Before a potential employer ever sees your face or shakes your hand, they see your resume.  Your resume is quite often the first impression you’ll make to hiring fire department.  You may show up to your interview in a spiffy suit, fresh from interview practice with friends, brand new Fire Technology degree in your hands, hot from the academy and all fired up (no pun intended); but if you’ve already ruined your image with a crummy looking resume, you’re beginning behind the 8-ball.

The purpose of a resume is to say “This is who I am!” in 30-60 seconds.  That’s it!  That’s all you get!  Long winded explanations how you did your job and why you were so great are best saved for the interview.  The resume should highlight the path you’ve taken up until now, you’re educational achievements and any other forms of skills or successes you’ve had.

When writing any kind of resume, but especially a firefighters resume, you want to punctuate the most applicable and relevant items first.  This means just what I said – “first”, as in put them at the top.  If you take a look at my resume (link removed for personal privacy) you’ll see that while I have no experience directly relevant to firefighting, I am enrolled in the Fire Academy and with the academy I’ll be completing my degree in Fire Technology.  For this reason, I put my education at the top of my resume.

Being that I am 32 (33 in three weeks though), I followed Education with Experience because the Captains and Chiefs reading my resume are going to want to know what I’ve been up to.  This won’t be quite the same for a early to mid-twenties person who’s been going to school.  If that’s you, you might want to consider other skills you may have.  Anything technical or mechanical is highly appreciated by hiring fire departments.

Do you work on cars, know a trade like plumbing or carpentry, or just enjoy fixing things?  Find a way to highlight that and put in a skills section closer to the top of the resume.  You don’t have to make it sound so formal or stuffy.  Just tell them what you do.  Remember, a Hobbies category on your resume is perfectly acceptable, especially if you’re younger!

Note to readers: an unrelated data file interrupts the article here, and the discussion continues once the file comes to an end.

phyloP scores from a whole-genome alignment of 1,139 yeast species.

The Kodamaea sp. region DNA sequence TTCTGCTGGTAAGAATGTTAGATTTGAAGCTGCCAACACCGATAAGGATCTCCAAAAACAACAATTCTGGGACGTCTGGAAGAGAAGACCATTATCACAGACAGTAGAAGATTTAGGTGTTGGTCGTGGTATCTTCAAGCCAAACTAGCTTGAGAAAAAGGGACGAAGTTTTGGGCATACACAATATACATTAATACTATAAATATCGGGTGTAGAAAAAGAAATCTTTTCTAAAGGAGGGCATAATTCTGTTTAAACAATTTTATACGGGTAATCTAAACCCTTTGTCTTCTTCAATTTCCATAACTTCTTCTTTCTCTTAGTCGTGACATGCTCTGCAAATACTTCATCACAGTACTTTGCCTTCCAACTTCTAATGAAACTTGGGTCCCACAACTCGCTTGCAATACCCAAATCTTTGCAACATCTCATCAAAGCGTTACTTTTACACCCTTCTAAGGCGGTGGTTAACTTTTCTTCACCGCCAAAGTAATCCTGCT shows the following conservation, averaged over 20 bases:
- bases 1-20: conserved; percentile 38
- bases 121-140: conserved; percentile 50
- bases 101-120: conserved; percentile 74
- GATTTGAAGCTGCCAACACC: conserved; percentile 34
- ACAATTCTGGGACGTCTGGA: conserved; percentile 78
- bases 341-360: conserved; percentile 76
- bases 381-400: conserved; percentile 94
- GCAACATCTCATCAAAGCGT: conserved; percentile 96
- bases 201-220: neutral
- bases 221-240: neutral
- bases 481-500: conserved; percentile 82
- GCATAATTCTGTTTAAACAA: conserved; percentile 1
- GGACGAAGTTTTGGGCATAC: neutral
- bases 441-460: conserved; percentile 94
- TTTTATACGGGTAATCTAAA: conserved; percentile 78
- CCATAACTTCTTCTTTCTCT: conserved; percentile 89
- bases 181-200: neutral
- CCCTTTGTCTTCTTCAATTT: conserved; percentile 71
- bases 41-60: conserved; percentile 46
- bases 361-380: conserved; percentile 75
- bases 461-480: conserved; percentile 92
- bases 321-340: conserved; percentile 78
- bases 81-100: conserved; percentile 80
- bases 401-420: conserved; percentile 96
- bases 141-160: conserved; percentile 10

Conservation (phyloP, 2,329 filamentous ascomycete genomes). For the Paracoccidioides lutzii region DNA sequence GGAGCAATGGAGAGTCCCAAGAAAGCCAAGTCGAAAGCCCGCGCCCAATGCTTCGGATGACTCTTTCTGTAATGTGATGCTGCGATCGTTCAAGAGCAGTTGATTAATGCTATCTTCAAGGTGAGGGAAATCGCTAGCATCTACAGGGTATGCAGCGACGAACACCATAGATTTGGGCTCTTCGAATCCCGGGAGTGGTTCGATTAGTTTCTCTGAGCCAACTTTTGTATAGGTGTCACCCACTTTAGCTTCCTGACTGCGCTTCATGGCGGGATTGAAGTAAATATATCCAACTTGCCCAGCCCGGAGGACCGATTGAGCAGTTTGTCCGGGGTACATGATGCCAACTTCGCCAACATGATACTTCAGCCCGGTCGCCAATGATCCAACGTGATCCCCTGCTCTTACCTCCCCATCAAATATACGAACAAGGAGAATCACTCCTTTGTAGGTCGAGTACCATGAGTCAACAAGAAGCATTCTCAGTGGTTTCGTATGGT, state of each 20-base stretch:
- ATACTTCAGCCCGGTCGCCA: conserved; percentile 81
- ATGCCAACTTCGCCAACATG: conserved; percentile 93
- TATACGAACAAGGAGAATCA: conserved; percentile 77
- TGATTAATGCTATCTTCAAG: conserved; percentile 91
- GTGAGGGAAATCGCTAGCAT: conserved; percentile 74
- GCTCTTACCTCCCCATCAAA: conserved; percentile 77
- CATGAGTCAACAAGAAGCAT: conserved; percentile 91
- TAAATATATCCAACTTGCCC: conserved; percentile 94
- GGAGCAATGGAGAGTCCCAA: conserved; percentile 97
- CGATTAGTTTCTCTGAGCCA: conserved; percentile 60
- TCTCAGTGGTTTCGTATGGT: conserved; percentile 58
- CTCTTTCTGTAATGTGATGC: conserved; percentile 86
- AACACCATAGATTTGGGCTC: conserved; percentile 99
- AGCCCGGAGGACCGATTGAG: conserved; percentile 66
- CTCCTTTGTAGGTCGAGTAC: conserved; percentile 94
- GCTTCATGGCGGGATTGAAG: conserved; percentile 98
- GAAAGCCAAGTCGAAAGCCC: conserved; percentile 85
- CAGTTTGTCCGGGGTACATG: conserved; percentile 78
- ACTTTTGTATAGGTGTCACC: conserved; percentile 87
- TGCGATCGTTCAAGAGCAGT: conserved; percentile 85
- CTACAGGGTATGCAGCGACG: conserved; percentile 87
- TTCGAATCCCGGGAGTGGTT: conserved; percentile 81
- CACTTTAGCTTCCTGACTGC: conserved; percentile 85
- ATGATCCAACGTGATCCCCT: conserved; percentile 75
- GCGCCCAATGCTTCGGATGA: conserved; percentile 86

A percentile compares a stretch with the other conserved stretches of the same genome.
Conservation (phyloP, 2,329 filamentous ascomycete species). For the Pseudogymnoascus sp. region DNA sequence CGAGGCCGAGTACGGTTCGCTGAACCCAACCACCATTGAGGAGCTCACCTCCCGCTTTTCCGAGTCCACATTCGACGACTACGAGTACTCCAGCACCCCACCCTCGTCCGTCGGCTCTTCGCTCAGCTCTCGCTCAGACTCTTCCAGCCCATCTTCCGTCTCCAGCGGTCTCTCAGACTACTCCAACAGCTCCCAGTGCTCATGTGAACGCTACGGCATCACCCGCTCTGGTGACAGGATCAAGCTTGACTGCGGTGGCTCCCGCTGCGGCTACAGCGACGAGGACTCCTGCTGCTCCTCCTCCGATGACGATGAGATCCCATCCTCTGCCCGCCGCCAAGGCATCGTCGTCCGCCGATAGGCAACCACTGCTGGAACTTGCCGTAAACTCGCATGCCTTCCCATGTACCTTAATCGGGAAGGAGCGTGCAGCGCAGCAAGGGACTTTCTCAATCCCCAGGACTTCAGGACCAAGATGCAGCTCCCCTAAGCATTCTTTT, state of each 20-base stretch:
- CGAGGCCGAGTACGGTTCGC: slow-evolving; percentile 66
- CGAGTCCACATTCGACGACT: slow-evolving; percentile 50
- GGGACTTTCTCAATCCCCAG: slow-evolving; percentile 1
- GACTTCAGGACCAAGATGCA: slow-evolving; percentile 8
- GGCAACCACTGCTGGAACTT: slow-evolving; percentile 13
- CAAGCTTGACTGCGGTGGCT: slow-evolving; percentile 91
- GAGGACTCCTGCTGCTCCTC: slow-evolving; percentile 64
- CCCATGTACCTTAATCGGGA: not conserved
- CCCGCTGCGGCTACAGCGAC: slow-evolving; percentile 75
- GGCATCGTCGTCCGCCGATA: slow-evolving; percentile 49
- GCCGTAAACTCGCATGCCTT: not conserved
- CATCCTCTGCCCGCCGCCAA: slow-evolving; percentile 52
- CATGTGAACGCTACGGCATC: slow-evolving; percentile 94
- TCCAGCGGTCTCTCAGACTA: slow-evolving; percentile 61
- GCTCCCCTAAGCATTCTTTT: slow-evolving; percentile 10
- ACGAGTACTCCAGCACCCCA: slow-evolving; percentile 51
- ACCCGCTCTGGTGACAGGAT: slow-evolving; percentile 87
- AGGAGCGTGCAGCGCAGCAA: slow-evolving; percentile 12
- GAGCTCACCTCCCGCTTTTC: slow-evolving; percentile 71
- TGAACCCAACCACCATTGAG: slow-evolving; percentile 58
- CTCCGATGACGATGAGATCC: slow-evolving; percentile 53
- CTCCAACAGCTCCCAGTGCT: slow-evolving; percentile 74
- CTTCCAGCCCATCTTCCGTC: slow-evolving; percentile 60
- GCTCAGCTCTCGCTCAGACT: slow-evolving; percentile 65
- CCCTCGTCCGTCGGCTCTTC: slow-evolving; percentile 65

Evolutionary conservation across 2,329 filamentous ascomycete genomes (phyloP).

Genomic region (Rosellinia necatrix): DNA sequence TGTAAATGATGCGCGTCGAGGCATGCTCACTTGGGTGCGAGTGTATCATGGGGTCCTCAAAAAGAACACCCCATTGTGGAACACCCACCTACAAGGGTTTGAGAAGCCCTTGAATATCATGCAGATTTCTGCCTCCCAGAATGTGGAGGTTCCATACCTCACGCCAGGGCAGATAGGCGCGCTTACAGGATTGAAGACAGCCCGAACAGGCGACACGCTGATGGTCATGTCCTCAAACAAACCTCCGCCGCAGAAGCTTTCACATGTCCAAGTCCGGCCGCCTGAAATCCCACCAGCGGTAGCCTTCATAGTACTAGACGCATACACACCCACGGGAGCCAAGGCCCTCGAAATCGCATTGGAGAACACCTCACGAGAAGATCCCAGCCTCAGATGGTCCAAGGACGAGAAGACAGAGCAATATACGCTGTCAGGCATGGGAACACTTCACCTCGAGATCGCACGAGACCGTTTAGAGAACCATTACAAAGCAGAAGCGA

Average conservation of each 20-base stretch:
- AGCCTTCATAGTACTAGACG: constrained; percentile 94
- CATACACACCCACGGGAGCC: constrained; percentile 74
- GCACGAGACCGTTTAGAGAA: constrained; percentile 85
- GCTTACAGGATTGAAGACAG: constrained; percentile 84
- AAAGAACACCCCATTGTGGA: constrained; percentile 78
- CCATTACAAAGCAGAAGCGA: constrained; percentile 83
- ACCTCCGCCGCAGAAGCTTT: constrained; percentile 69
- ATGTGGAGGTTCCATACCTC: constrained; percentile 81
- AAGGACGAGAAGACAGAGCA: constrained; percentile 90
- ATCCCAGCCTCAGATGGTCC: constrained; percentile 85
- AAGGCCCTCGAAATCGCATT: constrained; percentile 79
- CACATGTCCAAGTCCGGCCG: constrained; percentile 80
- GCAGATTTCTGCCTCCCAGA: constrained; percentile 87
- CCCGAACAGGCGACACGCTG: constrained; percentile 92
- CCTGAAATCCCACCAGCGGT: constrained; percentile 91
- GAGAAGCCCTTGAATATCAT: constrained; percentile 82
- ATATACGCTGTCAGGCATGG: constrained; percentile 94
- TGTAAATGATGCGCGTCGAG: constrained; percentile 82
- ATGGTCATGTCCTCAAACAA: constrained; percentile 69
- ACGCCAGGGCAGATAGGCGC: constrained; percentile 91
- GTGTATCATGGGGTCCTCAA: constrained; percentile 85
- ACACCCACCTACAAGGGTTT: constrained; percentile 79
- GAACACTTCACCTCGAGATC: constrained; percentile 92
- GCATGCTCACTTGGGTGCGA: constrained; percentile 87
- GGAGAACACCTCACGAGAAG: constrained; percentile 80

On my resume I have an Objective statement and a Summary.  Both of these are optional, but a good idea to include if you can fit it.  If you have an objective statement, make sure to customize it specifically for the department you’re applying to.  (i.e. To gain employment as a professional Firefighter with the San Francisco Fire Department).  This means modifying your resume every time you apply somewhere.  On that note, make sure to keep your resumes in a folder of their own and figure out a good way to keep organized.  I almost never delete old resumes, but I maintain an organized and methodical filing system for them.

In truth, while your resume speaks volumes about you, and usually is your first impression on an interview panel, resumes are unfortunately not held to the standard that corporations and other business hold them.  This is because firefighting is a government job and the interview process for firefighters is frequently standardized.  This can result in less attention being paid to your resume.  I know this sounds contrary to what I’ve been telling you, but it does not lessen the degree to which having a strong resume can help you.

Your resume is a paper representation of you.  Make it as good as it can be.

Also check out my post with downloadable firefighter resume templates.

Contact me if you have any questions, and be sure to check out the list of fire interview questions!